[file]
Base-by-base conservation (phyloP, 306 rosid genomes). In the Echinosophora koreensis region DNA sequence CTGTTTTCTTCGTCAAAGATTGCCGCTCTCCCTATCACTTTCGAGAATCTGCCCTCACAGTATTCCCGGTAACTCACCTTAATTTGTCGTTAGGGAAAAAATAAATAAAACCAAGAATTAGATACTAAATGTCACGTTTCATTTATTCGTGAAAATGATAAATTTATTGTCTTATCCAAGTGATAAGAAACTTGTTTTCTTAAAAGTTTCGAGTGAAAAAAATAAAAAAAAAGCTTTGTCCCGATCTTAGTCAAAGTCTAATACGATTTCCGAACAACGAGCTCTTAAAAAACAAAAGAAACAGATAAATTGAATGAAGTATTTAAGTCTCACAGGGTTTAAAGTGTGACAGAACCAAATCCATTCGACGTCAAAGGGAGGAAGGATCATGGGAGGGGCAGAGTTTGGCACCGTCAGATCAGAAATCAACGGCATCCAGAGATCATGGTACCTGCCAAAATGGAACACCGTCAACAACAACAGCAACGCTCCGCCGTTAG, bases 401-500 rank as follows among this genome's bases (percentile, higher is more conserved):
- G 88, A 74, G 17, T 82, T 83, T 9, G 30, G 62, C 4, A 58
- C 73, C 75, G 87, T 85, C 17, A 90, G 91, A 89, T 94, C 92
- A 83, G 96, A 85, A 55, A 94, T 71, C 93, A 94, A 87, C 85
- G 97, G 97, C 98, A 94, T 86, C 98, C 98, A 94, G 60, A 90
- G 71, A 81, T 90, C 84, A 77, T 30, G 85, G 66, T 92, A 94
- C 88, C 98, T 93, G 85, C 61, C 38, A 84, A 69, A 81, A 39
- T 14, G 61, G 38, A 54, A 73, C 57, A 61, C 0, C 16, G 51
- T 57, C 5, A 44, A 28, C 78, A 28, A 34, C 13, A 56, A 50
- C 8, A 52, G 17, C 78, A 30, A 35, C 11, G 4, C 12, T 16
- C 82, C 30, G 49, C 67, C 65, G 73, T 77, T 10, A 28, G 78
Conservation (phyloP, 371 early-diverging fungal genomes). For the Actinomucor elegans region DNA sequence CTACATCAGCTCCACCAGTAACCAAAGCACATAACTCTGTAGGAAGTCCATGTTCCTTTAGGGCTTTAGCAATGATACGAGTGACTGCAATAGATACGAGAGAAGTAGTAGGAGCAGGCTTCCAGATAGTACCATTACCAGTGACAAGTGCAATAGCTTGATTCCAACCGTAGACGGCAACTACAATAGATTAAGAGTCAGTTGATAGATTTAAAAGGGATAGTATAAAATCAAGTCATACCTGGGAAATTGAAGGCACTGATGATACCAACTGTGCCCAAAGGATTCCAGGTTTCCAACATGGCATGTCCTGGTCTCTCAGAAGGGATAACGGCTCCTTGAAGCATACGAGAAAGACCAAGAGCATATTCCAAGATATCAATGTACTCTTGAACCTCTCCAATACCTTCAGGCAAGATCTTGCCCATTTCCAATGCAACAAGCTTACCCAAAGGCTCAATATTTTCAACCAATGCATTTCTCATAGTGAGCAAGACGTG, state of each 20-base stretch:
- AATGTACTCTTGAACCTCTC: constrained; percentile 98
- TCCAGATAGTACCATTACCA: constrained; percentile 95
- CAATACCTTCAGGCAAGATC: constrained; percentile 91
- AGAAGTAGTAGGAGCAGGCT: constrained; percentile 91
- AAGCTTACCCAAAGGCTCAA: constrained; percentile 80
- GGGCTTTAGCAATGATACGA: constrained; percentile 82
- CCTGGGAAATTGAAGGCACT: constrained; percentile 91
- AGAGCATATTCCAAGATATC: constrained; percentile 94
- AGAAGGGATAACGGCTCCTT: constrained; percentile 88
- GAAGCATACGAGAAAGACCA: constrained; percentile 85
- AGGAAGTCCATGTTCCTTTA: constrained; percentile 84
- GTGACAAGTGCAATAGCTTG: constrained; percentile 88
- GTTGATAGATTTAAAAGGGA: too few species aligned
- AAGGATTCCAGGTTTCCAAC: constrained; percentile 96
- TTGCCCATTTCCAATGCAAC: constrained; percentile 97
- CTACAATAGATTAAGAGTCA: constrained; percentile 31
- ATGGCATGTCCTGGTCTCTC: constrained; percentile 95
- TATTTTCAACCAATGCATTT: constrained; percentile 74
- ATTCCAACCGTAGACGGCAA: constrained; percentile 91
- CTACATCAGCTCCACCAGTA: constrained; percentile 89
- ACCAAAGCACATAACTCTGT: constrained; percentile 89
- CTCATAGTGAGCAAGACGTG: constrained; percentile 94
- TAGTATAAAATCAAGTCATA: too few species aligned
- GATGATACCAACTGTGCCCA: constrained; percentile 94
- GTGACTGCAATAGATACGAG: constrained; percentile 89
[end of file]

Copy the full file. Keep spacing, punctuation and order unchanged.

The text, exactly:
Base-by-base conservation (phyloP, 306 rosid genomes). In the Echinosophora koreensis region DNA sequence CTGTTTTCTTCGTCAAAGATTGCCGCTCTCCCTATCACTTTCGAGAATCTGCCCTCACAGTATTCCCGGTAACTCACCTTAATTTGTCGTTAGGGAAAAAATAAATAAAACCAAGAATTAGATACTAAATGTCACGTTTCATTTATTCGTGAAAATGATAAATTTATTGTCTTATCCAAGTGATAAGAAACTTGTTTTCTTAAAAGTTTCGAGTGAAAAAAATAAAAAAAAAGCTTTGTCCCGATCTTAGTCAAAGTCTAATACGATTTCCGAACAACGAGCTCTTAAAAAACAAAAGAAACAGATAAATTGAATGAAGTATTTAAGTCTCACAGGGTTTAAAGTGTGACAGAACCAAATCCATTCGACGTCAAAGGGAGGAAGGATCATGGGAGGGGCAGAGTTTGGCACCGTCAGATCAGAAATCAACGGCATCCAGAGATCATGGTACCTGCCAAAATGGAACACCGTCAACAACAACAGCAACGCTCCGCCGTTAG, bases 401-500 rank as follows among this genome's bases (percentile, higher is more conserved):
- G 88, A 74, G 17, T 82, T 83, T 9, G 30, G 62, C 4, A 58
- C 73, C 75, G 87, T 85, C 17, A 90, G 91, A 89, T 94, C 92
- A 83, G 96, A 85, A 55, A 94, T 71, C 93, A 94, A 87, C 85
- G 97, G 97, C 98, A 94, T 86, C 98, C 98, A 94, G 60, A 90
- G 71, A 81, T 90, C 84, A 77, T 30, G 85, G 66, T 92, A 94
- C 88, C 98, T 93, G 85, C 61, C 38, A 84, A 69, A 81, A 39
- T 14, G 61, G 38, A 54, A 73, C 57, A 61, C 0, C 16, G 51
- T 57, C 5, A 44, A 28, C 78, A 28, A 34, C 13, A 56, A 50
- C 8, A 52, G 17, C 78, A 30, A 35, C 11, G 4, C 12, T 16
- C 82, C 30, G 49, C 67, C 65, G 73, T 77, T 10, A 28, G 78
Conservation (phyloP, 371 early-diverging fungal genomes). For the Actinomucor elegans region DNA sequence CTACATCAGCTCCACCAGTAACCAAAGCACATAACTCTGTAGGAAGTCCATGTTCCTTTAGGGCTTTAGCAATGATACGAGTGACTGCAATAGATACGAGAGAAGTAGTAGGAGCAGGCTTCCAGATAGTACCATTACCAGTGACAAGTGCAATAGCTTGATTCCAACCGTAGACGGCAACTACAATAGATTAAGAGTCAGTTGATAGATTTAAAAGGGATAGTATAAAATCAAGTCATACCTGGGAAATTGAAGGCACTGATGATACCAACTGTGCCCAAAGGATTCCAGGTTTCCAACATGGCATGTCCTGGTCTCTCAGAAGGGATAACGGCTCCTTGAAGCATACGAGAAAGACCAAGAGCATATTCCAAGATATCAATGTACTCTTGAACCTCTCCAATACCTTCAGGCAAGATCTTGCCCATTTCCAATGCAACAAGCTTACCCAAAGGCTCAATATTTTCAACCAATGCATTTCTCATAGTGAGCAAGACGTG, state of each 20-base stretch:
- AATGTACTCTTGAACCTCTC: constrained; percentile 98
- TCCAGATAGTACCATTACCA: constrained; percentile 95
- CAATACCTTCAGGCAAGATC: constrained; percentile 91
- AGAAGTAGTAGGAGCAGGCT: constrained; percentile 91
- AAGCTTACCCAAAGGCTCAA: constrained; percentile 80
- GGGCTTTAGCAATGATACGA: constrained; percentile 82
- CCTGGGAAATTGAAGGCACT: constrained; percentile 91
- AGAGCATATTCCAAGATATC: constrained; percentile 94
- AGAAGGGATAACGGCTCCTT: constrained; percentile 88
- GAAGCATACGAGAAAGACCA: constrained; percentile 85
- AGGAAGTCCATGTTCCTTTA: constrained; percentile 84
- GTGACAAGTGCAATAGCTTG: constrained; percentile 88
- GTTGATAGATTTAAAAGGGA: too few species aligned
- AAGGATTCCAGGTTTCCAAC: constrained; percentile 96
- TTGCCCATTTCCAATGCAAC: constrained; percentile 97
- CTACAATAGATTAAGAGTCA: constrained; percentile 31
- ATGGCATGTCCTGGTCTCTC: constrained; percentile 95
- TATTTTCAACCAATGCATTT: constrained; percentile 74
- ATTCCAACCGTAGACGGCAA: constrained; percentile 91
- CTACATCAGCTCCACCAGTA: constrained; percentile 89
- ACCAAAGCACATAACTCTGT: constrained; percentile 89
- CTCATAGTGAGCAAGACGTG: constrained; percentile 94
- TAGTATAAAATCAAGTCATA: too few species aligned
- GATGATACCAACTGTGCCCA: constrained; percentile 94
- GTGACTGCAATAGATACGAG: constrained; percentile 89